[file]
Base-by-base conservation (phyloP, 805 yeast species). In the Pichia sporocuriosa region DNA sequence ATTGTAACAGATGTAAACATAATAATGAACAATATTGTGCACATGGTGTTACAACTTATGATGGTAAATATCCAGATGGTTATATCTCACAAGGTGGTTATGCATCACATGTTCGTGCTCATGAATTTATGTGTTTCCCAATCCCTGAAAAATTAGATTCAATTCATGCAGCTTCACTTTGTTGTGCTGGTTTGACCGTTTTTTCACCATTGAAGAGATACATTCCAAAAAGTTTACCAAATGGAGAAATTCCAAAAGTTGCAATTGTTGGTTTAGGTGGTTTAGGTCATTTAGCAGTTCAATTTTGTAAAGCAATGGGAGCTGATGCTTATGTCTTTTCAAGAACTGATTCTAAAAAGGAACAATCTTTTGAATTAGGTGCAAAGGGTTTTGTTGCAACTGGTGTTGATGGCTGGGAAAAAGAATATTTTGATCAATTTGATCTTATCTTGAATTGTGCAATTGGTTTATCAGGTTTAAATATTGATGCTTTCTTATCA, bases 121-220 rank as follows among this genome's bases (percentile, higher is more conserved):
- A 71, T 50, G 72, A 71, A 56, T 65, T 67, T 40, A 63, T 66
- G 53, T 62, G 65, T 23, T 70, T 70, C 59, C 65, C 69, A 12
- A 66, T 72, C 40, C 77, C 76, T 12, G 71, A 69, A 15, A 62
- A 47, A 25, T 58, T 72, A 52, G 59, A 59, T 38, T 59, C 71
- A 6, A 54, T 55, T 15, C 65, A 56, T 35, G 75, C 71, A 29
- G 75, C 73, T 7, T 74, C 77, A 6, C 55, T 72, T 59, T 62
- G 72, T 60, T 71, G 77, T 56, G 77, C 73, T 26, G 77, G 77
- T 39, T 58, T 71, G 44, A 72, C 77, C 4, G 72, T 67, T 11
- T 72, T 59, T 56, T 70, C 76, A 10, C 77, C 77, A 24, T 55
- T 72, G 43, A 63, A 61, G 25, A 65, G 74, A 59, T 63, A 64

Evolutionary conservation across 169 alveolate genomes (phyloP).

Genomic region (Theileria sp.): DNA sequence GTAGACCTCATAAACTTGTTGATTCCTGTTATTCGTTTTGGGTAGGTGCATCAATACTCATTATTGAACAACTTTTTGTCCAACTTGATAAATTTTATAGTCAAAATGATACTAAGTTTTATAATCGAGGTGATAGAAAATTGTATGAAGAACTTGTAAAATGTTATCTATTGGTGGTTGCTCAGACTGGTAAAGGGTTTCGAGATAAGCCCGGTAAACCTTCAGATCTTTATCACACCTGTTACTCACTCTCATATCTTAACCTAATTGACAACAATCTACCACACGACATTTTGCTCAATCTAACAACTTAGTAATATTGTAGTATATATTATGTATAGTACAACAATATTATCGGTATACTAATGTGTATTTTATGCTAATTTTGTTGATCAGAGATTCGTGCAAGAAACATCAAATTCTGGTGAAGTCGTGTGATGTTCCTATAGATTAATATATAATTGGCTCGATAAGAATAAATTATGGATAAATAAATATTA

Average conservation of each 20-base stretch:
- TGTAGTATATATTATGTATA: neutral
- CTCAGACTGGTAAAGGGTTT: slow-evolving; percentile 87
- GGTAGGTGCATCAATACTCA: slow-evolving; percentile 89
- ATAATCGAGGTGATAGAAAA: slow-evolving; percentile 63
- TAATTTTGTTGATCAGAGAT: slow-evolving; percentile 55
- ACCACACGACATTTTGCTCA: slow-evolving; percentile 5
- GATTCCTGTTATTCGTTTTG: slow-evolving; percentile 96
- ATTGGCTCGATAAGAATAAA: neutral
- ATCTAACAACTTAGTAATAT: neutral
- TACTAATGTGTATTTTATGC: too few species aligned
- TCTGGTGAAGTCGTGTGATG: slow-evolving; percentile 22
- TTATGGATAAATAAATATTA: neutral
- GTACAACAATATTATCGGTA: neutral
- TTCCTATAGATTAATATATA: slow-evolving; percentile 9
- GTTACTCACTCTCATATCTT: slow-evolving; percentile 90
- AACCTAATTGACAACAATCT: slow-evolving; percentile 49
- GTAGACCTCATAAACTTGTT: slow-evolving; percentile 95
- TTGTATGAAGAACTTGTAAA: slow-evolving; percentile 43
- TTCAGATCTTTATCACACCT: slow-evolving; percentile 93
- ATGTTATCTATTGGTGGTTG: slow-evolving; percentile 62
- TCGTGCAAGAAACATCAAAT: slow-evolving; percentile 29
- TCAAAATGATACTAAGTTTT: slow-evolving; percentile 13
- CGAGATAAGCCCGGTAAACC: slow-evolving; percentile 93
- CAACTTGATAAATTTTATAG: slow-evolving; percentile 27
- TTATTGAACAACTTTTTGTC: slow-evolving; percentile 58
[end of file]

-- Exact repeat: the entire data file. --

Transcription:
Base-by-base conservation (phyloP, 805 yeast species). In the Pichia sporocuriosa region DNA sequence ATTGTAACAGATGTAAACATAATAATGAACAATATTGTGCACATGGTGTTACAACTTATGATGGTAAATATCCAGATGGTTATATCTCACAAGGTGGTTATGCATCACATGTTCGTGCTCATGAATTTATGTGTTTCCCAATCCCTGAAAAATTAGATTCAATTCATGCAGCTTCACTTTGTTGTGCTGGTTTGACCGTTTTTTCACCATTGAAGAGATACATTCCAAAAAGTTTACCAAATGGAGAAATTCCAAAAGTTGCAATTGTTGGTTTAGGTGGTTTAGGTCATTTAGCAGTTCAATTTTGTAAAGCAATGGGAGCTGATGCTTATGTCTTTTCAAGAACTGATTCTAAAAAGGAACAATCTTTTGAATTAGGTGCAAAGGGTTTTGTTGCAACTGGTGTTGATGGCTGGGAAAAAGAATATTTTGATCAATTTGATCTTATCTTGAATTGTGCAATTGGTTTATCAGGTTTAAATATTGATGCTTTCTTATCA, bases 121-220 rank as follows among this genome's bases (percentile, higher is more conserved):
- A 71, T 50, G 72, A 71, A 56, T 65, T 67, T 40, A 63, T 66
- G 53, T 62, G 65, T 23, T 70, T 70, C 59, C 65, C 69, A 12
- A 66, T 72, C 40, C 77, C 76, T 12, G 71, A 69, A 15, A 62
- A 47, A 25, T 58, T 72, A 52, G 59, A 59, T 38, T 59, C 71
- A 6, A 54, T 55, T 15, C 65, A 56, T 35, G 75, C 71, A 29
- G 75, C 73, T 7, T 74, C 77, A 6, C 55, T 72, T 59, T 62
- G 72, T 60, T 71, G 77, T 56, G 77, C 73, T 26, G 77, G 77
- T 39, T 58, T 71, G 44, A 72, C 77, C 4, G 72, T 67, T 11
- T 72, T 59, T 56, T 70, C 76, A 10, C 77, C 77, A 24, T 55
- T 72, G 43, A 63, A 61, G 25, A 65, G 74, A 59, T 63, A 64

Evolutionary conservation across 169 alveolate genomes (phyloP).

Genomic region (Theileria sp.): DNA sequence GTAGACCTCATAAACTTGTTGATTCCTGTTATTCGTTTTGGGTAGGTGCATCAATACTCATTATTGAACAACTTTTTGTCCAACTTGATAAATTTTATAGTCAAAATGATACTAAGTTTTATAATCGAGGTGATAGAAAATTGTATGAAGAACTTGTAAAATGTTATCTATTGGTGGTTGCTCAGACTGGTAAAGGGTTTCGAGATAAGCCCGGTAAACCTTCAGATCTTTATCACACCTGTTACTCACTCTCATATCTTAACCTAATTGACAACAATCTACCACACGACATTTTGCTCAATCTAACAACTTAGTAATATTGTAGTATATATTATGTATAGTACAACAATATTATCGGTATACTAATGTGTATTTTATGCTAATTTTGTTGATCAGAGATTCGTGCAAGAAACATCAAATTCTGGTGAAGTCGTGTGATGTTCCTATAGATTAATATATAATTGGCTCGATAAGAATAAATTATGGATAAATAAATATTA

Average conservation of each 20-base stretch:
- TGTAGTATATATTATGTATA: neutral
- CTCAGACTGGTAAAGGGTTT: slow-evolving; percentile 87
- GGTAGGTGCATCAATACTCA: slow-evolving; percentile 89
- ATAATCGAGGTGATAGAAAA: slow-evolving; percentile 63
- TAATTTTGTTGATCAGAGAT: slow-evolving; percentile 55
- ACCACACGACATTTTGCTCA: slow-evolving; percentile 5
- GATTCCTGTTATTCGTTTTG: slow-evolving; percentile 96
- ATTGGCTCGATAAGAATAAA: neutral
- ATCTAACAACTTAGTAATAT: neutral
- TACTAATGTGTATTTTATGC: too few species aligned
- TCTGGTGAAGTCGTGTGATG: slow-evolving; percentile 22
- TTATGGATAAATAAATATTA: neutral
- GTACAACAATATTATCGGTA: neutral
- TTCCTATAGATTAATATATA: slow-evolving; percentile 9
- GTTACTCACTCTCATATCTT: slow-evolving; percentile 90
- AACCTAATTGACAACAATCT: slow-evolving; percentile 49
- GTAGACCTCATAAACTTGTT: slow-evolving; percentile 95
- TTGTATGAAGAACTTGTAAA: slow-evolving; percentile 43
- TTCAGATCTTTATCACACCT: slow-evolving; percentile 93
- ATGTTATCTATTGGTGGTTG: slow-evolving; percentile 62
- TCGTGCAAGAAACATCAAAT: slow-evolving; percentile 29
- TCAAAATGATACTAAGTTTT: slow-evolving; percentile 13
- CGAGATAAGCCCGGTAAACC: slow-evolving; percentile 93
- CAACTTGATAAATTTTATAG: slow-evolving; percentile 27
- TTATTGAACAACTTTTTGTC: slow-evolving; percentile 58